obesity-a BMI of 30 or higher, or over 30% body fat for women, over 25% body fat for men; (see "body mass index" and "morbidly obese" above)
overcompensation- a form of over-correcting; when we are afraid that we aren't "hitting the mark," or that we might fail, we sometimes try too hard; usually used in a psychological context
over training- a condition of the body when inadequate rest is provided; can reduce weight loss and increase chance of injury
partial reps- an exercise that is performed without full range of motion (ROM); usually
periodization- changing up the exercise routine in three or four week rotations inside a bigger rotation (usually a year) in order to keep the workouts challenging and to avoid a plateau (see "cross training" and "muscle confusion" above)
plateau- a state or condition where the body is apparently not making progress on weight loss or muscle gain
positive reinforcement- a desired outcome or result based on behavior
procrastination- putting things off; a form of instant gratification
Psychodynamic Theory- an approach to understanding personality and behavior, based on Freudian thought of unconscious childhood issues
psychoneuroimmunology (PNI)- the study of how we think, feel and behave effects the functioning of the central nervous system (CNS) and immune system (related to "neuro-linguistic programming" above)
push-pull- a manner of defining an exercise based on pushing or pulling movements; an exercise can do push-pull exercises in straight sets, supersets, on alternating days, etc.
range of motion (ROM)- movement or flexibility around a joint; usually when performing resistance exercises, the individual will want to achieve full ROM for maximum strength training benefits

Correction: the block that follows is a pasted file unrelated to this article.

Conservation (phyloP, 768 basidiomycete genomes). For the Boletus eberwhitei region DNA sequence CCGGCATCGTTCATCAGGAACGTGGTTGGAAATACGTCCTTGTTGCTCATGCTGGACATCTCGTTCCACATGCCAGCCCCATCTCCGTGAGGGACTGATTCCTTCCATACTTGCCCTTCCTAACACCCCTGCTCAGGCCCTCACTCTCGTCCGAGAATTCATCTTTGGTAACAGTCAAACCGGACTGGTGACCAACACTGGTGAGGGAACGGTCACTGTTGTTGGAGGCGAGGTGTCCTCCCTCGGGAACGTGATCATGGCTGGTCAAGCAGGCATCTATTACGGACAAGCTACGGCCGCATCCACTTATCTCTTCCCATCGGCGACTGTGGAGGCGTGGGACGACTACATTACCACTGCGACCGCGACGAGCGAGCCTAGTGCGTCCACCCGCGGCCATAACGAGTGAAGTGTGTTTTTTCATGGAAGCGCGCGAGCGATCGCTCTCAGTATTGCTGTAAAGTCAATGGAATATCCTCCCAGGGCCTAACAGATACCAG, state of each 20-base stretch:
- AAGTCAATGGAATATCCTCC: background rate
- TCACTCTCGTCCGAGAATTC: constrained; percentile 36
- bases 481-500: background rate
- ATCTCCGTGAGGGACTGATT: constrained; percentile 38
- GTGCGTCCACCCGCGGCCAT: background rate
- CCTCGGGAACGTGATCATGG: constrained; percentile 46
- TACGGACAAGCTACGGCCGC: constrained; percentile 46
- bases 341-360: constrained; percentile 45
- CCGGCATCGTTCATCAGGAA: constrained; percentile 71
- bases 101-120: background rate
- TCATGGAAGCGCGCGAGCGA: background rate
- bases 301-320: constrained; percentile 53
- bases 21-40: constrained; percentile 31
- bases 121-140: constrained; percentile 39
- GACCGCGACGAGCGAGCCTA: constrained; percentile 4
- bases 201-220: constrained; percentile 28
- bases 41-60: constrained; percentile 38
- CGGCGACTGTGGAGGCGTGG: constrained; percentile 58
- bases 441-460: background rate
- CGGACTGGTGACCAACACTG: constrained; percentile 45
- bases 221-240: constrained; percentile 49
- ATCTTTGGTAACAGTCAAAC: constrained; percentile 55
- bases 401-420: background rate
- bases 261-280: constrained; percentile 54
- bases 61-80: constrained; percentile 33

rep- "repetition;" one complete movement of an exercise (for example: taking a weight in hand, holding it at chest height, bringing it down to thigh level and back up again would be one bicep curl or one rep of a bicep curl; doing this 10 times would be 10 reps); (see "set" below)
resistance training- a form of exercise where machines, bars, dumbbells and/or and individual's body weight are used to make the muscles contract (or work); also known as weight training, weight lifting, conditioning, strength training, and body building (see "concentric contraction" and "eccentric contraction" above)
rest and recovery- an important aspect of training and weight loss; vital strength gains occur during this time; repair time
reward system- a method used with behavior modification to reward small and large goals as both incentive and positive reinforcement
sculpt- see "definition"
sedentary lifestyle- way of life characterized by lack of physical activity
self-efficacy- a belief in one's own abilities or skills needed to accomplish a task